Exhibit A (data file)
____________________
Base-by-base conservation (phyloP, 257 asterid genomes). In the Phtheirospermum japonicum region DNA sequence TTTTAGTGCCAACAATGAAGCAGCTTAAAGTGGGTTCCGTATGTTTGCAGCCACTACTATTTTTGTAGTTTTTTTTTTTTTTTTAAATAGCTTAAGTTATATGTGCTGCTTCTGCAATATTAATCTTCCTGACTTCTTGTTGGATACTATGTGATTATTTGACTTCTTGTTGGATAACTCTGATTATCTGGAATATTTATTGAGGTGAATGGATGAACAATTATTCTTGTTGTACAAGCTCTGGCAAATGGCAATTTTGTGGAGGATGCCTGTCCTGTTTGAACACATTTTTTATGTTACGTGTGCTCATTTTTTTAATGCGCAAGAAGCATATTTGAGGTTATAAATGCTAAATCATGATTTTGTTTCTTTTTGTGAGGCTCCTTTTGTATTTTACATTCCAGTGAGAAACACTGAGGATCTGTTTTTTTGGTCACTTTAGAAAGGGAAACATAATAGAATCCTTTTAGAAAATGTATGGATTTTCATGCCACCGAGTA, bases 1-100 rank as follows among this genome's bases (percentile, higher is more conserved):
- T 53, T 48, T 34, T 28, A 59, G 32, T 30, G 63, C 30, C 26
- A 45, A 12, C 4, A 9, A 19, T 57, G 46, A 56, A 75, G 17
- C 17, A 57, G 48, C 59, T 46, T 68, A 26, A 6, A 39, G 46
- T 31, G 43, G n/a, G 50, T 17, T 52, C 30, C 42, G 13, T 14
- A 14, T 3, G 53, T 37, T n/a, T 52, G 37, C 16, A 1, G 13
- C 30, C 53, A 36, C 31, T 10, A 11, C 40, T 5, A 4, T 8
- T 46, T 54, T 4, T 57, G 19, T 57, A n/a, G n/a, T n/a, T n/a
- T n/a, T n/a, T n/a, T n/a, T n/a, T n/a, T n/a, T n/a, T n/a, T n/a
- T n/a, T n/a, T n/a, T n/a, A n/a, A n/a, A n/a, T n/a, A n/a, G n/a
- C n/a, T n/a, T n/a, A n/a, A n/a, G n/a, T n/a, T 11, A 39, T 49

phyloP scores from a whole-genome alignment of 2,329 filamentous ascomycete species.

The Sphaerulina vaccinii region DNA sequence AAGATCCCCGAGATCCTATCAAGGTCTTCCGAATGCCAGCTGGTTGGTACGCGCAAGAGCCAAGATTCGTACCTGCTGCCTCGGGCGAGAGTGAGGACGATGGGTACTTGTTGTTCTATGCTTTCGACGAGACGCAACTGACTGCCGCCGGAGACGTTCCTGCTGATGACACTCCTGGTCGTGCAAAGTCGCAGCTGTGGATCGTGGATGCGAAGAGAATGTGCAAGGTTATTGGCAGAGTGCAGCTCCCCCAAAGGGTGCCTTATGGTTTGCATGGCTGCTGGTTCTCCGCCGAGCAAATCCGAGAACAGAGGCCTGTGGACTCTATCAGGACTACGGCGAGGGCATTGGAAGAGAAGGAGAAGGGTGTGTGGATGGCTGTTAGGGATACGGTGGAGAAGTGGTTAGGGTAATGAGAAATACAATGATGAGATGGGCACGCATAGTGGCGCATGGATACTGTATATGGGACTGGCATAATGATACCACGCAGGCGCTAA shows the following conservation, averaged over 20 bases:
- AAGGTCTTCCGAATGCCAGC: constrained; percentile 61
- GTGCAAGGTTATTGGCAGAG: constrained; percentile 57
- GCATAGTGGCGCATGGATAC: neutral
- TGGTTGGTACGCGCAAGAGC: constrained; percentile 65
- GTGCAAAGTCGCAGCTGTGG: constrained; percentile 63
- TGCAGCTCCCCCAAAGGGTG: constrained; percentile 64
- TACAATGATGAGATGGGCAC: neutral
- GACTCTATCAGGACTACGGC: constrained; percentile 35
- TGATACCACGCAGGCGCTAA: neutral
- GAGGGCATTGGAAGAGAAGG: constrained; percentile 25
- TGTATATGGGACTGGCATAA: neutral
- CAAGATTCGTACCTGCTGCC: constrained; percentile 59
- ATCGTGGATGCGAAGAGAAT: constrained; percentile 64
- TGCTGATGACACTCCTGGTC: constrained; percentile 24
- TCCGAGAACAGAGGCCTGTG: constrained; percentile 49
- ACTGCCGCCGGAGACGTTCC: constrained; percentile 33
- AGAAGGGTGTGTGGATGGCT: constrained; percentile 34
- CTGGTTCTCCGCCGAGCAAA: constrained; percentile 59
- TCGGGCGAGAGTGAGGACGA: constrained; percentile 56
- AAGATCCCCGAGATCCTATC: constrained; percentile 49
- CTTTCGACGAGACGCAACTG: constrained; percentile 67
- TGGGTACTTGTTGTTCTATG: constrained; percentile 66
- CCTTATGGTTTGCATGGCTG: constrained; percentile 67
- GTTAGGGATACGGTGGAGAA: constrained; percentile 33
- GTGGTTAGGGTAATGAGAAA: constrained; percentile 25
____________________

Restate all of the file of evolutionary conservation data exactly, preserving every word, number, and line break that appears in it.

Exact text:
Base-by-base conservation (phyloP, 257 asterid genomes). In the Phtheirospermum japonicum region DNA sequence TTTTAGTGCCAACAATGAAGCAGCTTAAAGTGGGTTCCGTATGTTTGCAGCCACTACTATTTTTGTAGTTTTTTTTTTTTTTTTAAATAGCTTAAGTTATATGTGCTGCTTCTGCAATATTAATCTTCCTGACTTCTTGTTGGATACTATGTGATTATTTGACTTCTTGTTGGATAACTCTGATTATCTGGAATATTTATTGAGGTGAATGGATGAACAATTATTCTTGTTGTACAAGCTCTGGCAAATGGCAATTTTGTGGAGGATGCCTGTCCTGTTTGAACACATTTTTTATGTTACGTGTGCTCATTTTTTTAATGCGCAAGAAGCATATTTGAGGTTATAAATGCTAAATCATGATTTTGTTTCTTTTTGTGAGGCTCCTTTTGTATTTTACATTCCAGTGAGAAACACTGAGGATCTGTTTTTTTGGTCACTTTAGAAAGGGAAACATAATAGAATCCTTTTAGAAAATGTATGGATTTTCATGCCACCGAGTA, bases 1-100 rank as follows among this genome's bases (percentile, higher is more conserved):
- T 53, T 48, T 34, T 28, A 59, G 32, T 30, G 63, C 30, C 26
- A 45, A 12, C 4, A 9, A 19, T 57, G 46, A 56, A 75, G 17
- C 17, A 57, G 48, C 59, T 46, T 68, A 26, A 6, A 39, G 46
- T 31, G 43, G n/a, G 50, T 17, T 52, C 30, C 42, G 13, T 14
- A 14, T 3, G 53, T 37, T n/a, T 52, G 37, C 16, A 1, G 13
- C 30, C 53, A 36, C 31, T 10, A 11, C 40, T 5, A 4, T 8
- T 46, T 54, T 4, T 57, G 19, T 57, A n/a, G n/a, T n/a, T n/a
- T n/a, T n/a, T n/a, T n/a, T n/a, T n/a, T n/a, T n/a, T n/a, T n/a
- T n/a, T n/a, T n/a, T n/a, A n/a, A n/a, A n/a, T n/a, A n/a, G n/a
- C n/a, T n/a, T n/a, A n/a, A n/a, G n/a, T n/a, T 11, A 39, T 49

phyloP scores from a whole-genome alignment of 2,329 filamentous ascomycete species.

The Sphaerulina vaccinii region DNA sequence AAGATCCCCGAGATCCTATCAAGGTCTTCCGAATGCCAGCTGGTTGGTACGCGCAAGAGCCAAGATTCGTACCTGCTGCCTCGGGCGAGAGTGAGGACGATGGGTACTTGTTGTTCTATGCTTTCGACGAGACGCAACTGACTGCCGCCGGAGACGTTCCTGCTGATGACACTCCTGGTCGTGCAAAGTCGCAGCTGTGGATCGTGGATGCGAAGAGAATGTGCAAGGTTATTGGCAGAGTGCAGCTCCCCCAAAGGGTGCCTTATGGTTTGCATGGCTGCTGGTTCTCCGCCGAGCAAATCCGAGAACAGAGGCCTGTGGACTCTATCAGGACTACGGCGAGGGCATTGGAAGAGAAGGAGAAGGGTGTGTGGATGGCTGTTAGGGATACGGTGGAGAAGTGGTTAGGGTAATGAGAAATACAATGATGAGATGGGCACGCATAGTGGCGCATGGATACTGTATATGGGACTGGCATAATGATACCACGCAGGCGCTAA shows the following conservation, averaged over 20 bases:
- AAGGTCTTCCGAATGCCAGC: constrained; percentile 61
- GTGCAAGGTTATTGGCAGAG: constrained; percentile 57
- GCATAGTGGCGCATGGATAC: neutral
- TGGTTGGTACGCGCAAGAGC: constrained; percentile 65
- GTGCAAAGTCGCAGCTGTGG: constrained; percentile 63
- TGCAGCTCCCCCAAAGGGTG: constrained; percentile 64
- TACAATGATGAGATGGGCAC: neutral
- GACTCTATCAGGACTACGGC: constrained; percentile 35
- TGATACCACGCAGGCGCTAA: neutral
- GAGGGCATTGGAAGAGAAGG: constrained; percentile 25
- TGTATATGGGACTGGCATAA: neutral
- CAAGATTCGTACCTGCTGCC: constrained; percentile 59
- ATCGTGGATGCGAAGAGAAT: constrained; percentile 64
- TGCTGATGACACTCCTGGTC: constrained; percentile 24
- TCCGAGAACAGAGGCCTGTG: constrained; percentile 49
- ACTGCCGCCGGAGACGTTCC: constrained; percentile 33
- AGAAGGGTGTGTGGATGGCT: constrained; percentile 34
- CTGGTTCTCCGCCGAGCAAA: constrained; percentile 59
- TCGGGCGAGAGTGAGGACGA: constrained; percentile 56
- AAGATCCCCGAGATCCTATC: constrained; percentile 49
- CTTTCGACGAGACGCAACTG: constrained; percentile 67
- TGGGTACTTGTTGTTCTATG: constrained; percentile 66
- CCTTATGGTTTGCATGGCTG: constrained; percentile 67
- GTTAGGGATACGGTGGAGAA: constrained; percentile 33
- GTGGTTAGGGTAATGAGAAA: constrained; percentile 25